Jones is like a kid in a candy store.

"It's fun," he says, before heading off to take a peek at another Preakness contender.—Deirdre B. Biles 

Preakness Tip From Zito

When you make your Preakness bets, don't leave Withers (gr. III) runner-up C P West off your tickets. That's trainer Nick Zito's advice Friday morning.

"He's definitely going to run good, definitely," Zito promises. :I'll be surprised if he's not in the money. Honestly."

Why?

"He's talented, and I think he was behind the eight ball when he ran in the (Bessemer Trust) Breeders' Cup Juvenile (gr. I)," Zito says. "He was a lightly raced horse, and Street Sense, no one was going to beat him that day. This is a tough assignment for him, too, but he should run a good race. We just want to see how far we've come with him, and I think he is going to run really big. If he doesn't run big, we'll just start all over again."—Deirdre B. Biles


Work for Free

When Corey York was attending Fairdale High School in Louisville, Ky., he said, “It really wasn’t fair.”

The reason? He wanted to be at the racetrack.

“My Mom and Dad were always around the racetrack; it is all I can remember,” York, now 21, said from the Pimlico stakes barn. York is the groom for Hard Spun, who finished second in the Kentucky Derby Presented by Yum! Brands (gr. I) and runs in Saturday’s Preakness (gr. I).

His father, Joe, is a valet, currently at Churchill working for jockeys Julien Leparoux, Alonso Quinonez, and Billy Troilo. His mother, Sandy, works for trainer Dennis Manning, spending the summers at the track and the winters in Ocala, Fla.

York has been with trainer Larry Jones for three years, and took over grooming Hard Spun last December.

When Hard Spun was at Keeneland prior to the Derby, York said it was such a thrill to have a Derby horse he would, “work for free.”

“He should have told me that,” Jones joked at the Preakness barn.

“There is nothing like it, to have your hands on such a good horse,” York said. “I’m just grateful for the opportunity.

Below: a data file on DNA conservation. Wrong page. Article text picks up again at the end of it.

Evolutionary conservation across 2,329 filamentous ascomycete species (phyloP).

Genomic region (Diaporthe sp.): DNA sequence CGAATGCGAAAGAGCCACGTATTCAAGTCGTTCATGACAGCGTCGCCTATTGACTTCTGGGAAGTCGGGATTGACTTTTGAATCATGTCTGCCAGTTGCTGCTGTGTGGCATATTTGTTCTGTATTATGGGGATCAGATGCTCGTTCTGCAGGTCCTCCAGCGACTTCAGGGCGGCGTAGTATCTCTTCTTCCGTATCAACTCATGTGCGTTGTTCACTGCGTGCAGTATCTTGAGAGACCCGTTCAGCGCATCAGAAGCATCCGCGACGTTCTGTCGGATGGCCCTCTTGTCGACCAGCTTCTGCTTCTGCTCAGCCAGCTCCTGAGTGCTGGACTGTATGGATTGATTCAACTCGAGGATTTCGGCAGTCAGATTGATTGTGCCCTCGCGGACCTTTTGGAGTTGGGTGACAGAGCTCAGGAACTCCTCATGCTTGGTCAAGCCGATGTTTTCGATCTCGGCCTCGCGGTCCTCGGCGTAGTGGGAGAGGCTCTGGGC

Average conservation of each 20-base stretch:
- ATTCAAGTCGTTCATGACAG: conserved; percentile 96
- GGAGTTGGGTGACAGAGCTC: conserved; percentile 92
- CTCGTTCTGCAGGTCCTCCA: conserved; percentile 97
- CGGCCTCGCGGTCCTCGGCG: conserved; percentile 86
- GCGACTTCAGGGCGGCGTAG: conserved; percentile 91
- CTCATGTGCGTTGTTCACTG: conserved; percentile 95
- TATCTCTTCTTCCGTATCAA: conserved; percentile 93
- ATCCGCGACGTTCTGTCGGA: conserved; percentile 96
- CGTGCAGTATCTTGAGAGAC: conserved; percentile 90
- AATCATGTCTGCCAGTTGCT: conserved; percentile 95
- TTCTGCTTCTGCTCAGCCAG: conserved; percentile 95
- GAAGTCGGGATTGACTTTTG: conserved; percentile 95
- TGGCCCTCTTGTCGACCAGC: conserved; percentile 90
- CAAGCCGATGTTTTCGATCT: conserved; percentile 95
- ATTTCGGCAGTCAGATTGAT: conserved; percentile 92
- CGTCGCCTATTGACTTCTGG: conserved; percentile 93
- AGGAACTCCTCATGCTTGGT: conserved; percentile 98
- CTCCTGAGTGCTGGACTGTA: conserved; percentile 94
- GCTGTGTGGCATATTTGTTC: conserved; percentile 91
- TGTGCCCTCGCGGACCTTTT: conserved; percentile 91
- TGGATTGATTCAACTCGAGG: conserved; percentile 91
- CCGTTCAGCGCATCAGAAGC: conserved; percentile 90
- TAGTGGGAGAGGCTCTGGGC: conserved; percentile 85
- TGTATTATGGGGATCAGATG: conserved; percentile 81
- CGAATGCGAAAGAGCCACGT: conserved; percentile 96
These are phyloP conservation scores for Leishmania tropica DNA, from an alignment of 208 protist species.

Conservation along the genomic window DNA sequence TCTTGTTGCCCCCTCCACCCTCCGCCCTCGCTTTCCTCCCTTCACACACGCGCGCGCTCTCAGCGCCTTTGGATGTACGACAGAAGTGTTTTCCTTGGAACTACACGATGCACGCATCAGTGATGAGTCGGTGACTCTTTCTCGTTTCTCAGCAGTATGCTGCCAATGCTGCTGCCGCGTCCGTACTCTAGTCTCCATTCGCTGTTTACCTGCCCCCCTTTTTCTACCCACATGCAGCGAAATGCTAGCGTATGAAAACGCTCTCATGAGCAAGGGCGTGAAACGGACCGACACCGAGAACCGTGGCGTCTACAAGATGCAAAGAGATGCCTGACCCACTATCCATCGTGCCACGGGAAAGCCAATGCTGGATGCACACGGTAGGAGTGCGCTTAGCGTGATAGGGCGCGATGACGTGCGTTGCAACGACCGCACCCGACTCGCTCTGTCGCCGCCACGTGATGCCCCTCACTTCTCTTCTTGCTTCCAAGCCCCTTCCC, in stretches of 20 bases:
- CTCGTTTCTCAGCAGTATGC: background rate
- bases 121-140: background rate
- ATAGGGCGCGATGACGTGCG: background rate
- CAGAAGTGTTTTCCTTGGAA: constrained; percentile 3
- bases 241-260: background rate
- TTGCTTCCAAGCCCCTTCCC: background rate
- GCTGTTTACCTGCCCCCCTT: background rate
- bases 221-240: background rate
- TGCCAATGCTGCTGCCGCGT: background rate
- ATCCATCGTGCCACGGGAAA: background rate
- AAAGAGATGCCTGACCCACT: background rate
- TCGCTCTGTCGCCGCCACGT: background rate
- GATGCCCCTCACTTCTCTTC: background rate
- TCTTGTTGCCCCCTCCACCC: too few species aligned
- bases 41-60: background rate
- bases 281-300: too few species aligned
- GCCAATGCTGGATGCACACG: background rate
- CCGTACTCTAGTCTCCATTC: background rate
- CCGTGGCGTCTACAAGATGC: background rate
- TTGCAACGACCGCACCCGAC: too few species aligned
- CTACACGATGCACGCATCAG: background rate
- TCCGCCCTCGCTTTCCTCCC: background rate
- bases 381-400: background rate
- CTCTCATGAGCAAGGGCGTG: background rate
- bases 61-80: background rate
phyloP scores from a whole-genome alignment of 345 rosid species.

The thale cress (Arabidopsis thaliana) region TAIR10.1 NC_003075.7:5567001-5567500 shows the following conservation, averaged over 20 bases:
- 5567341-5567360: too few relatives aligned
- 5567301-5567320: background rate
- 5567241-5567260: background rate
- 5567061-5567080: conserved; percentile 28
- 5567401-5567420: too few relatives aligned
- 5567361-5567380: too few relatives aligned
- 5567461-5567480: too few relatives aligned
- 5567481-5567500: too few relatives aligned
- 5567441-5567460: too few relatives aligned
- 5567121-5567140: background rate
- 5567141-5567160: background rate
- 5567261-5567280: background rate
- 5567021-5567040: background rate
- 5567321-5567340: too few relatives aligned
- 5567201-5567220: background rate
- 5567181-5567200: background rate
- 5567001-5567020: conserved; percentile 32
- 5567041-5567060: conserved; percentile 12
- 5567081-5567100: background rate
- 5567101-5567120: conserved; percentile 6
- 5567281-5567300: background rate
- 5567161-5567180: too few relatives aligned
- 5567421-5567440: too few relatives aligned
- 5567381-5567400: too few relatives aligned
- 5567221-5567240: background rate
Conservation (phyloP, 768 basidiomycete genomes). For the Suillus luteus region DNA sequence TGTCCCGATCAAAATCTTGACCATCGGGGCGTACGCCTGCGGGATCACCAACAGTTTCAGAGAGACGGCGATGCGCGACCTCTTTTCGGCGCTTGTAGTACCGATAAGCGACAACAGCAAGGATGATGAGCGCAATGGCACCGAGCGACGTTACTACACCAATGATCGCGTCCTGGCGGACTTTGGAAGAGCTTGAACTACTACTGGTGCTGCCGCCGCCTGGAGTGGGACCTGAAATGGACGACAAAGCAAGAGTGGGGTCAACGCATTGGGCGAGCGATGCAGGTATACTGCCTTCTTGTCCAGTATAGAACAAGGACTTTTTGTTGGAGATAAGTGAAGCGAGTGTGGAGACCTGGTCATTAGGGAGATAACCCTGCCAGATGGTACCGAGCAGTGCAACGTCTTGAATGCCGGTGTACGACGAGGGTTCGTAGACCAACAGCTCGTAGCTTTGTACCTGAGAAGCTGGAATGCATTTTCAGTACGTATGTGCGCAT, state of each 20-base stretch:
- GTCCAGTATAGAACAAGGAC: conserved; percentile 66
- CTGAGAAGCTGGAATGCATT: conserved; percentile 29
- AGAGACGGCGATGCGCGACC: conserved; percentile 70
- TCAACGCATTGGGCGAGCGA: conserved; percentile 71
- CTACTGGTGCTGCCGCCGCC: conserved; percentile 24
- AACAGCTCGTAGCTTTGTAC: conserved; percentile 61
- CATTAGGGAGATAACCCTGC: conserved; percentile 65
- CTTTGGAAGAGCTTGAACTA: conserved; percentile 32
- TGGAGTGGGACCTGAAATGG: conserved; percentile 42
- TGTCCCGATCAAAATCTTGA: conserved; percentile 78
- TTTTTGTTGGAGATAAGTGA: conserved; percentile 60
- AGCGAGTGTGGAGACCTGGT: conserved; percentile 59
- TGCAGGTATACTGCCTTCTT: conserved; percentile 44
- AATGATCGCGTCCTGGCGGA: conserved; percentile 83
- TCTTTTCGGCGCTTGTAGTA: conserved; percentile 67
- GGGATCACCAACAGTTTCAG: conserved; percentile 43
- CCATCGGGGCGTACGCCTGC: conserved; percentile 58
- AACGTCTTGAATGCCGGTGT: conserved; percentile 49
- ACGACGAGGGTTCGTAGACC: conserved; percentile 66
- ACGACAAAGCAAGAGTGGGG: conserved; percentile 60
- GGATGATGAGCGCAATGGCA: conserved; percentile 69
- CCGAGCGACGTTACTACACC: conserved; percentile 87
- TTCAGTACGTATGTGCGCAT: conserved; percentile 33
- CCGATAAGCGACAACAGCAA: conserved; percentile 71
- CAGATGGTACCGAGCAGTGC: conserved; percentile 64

“Being from Louisville made it so special. Friends were calling all the time, and during the walkover, people were yelling my name. It doesn’t get any better than that.

“Well, maybe it does. When he opened up at the top of the lane, if he had gone on and won, of course that would have been better.”—Dan Liebman


All Religions

After Cardinal William Keeler gave the invocation at the annual Alibi Breakfast at Pimlico Thursday morning, and then note was made to the Little Sister of the Poor, someone quipped, “When is the Jewish part of the program?”

In fact there was one.

When presenting the Old Hilltop Award to Don Clippinger, Maryland Jockey Club president and chief operating officer Lou Raffetto noted how Clippinger is married to Rabbi Audrey Korotkin.

“In case the Cardinal isn’t enough to get the weather right on Saturday, we wanted some help on the other side of the table,” Raffetto joked.—Dan Liebman

Race makes 'A-List,' but weather a question

When the time rolls around for a big race, the focus often turns to the weather. With cloudy skies Friday morning, it looked like it could rain at any time, but as of 11:30, no water had fallen from the sky at Old Hilltop.

Saturday’s forecast is iffy as well, but the big event of the day--the Preakness--got a big plug on national cable television via The Weather Channel. The Preakness made the network’s “A-List,” which looks at the top weekend entertainment events around the country.

Meteorologist Alexandra Steele noted the track at Pimlico could be muddy, but the operative word was “could.” The forecast still calls for only a chance of showers Saturday afternoon along with warming temperatures.

The Weather Channel regularly notes major horse racing events each year. A few years back, meteorologist Stephanie Abrams did segments live from the stakes barn at Pimlico.--Tom LaMarra

Most Popular Stories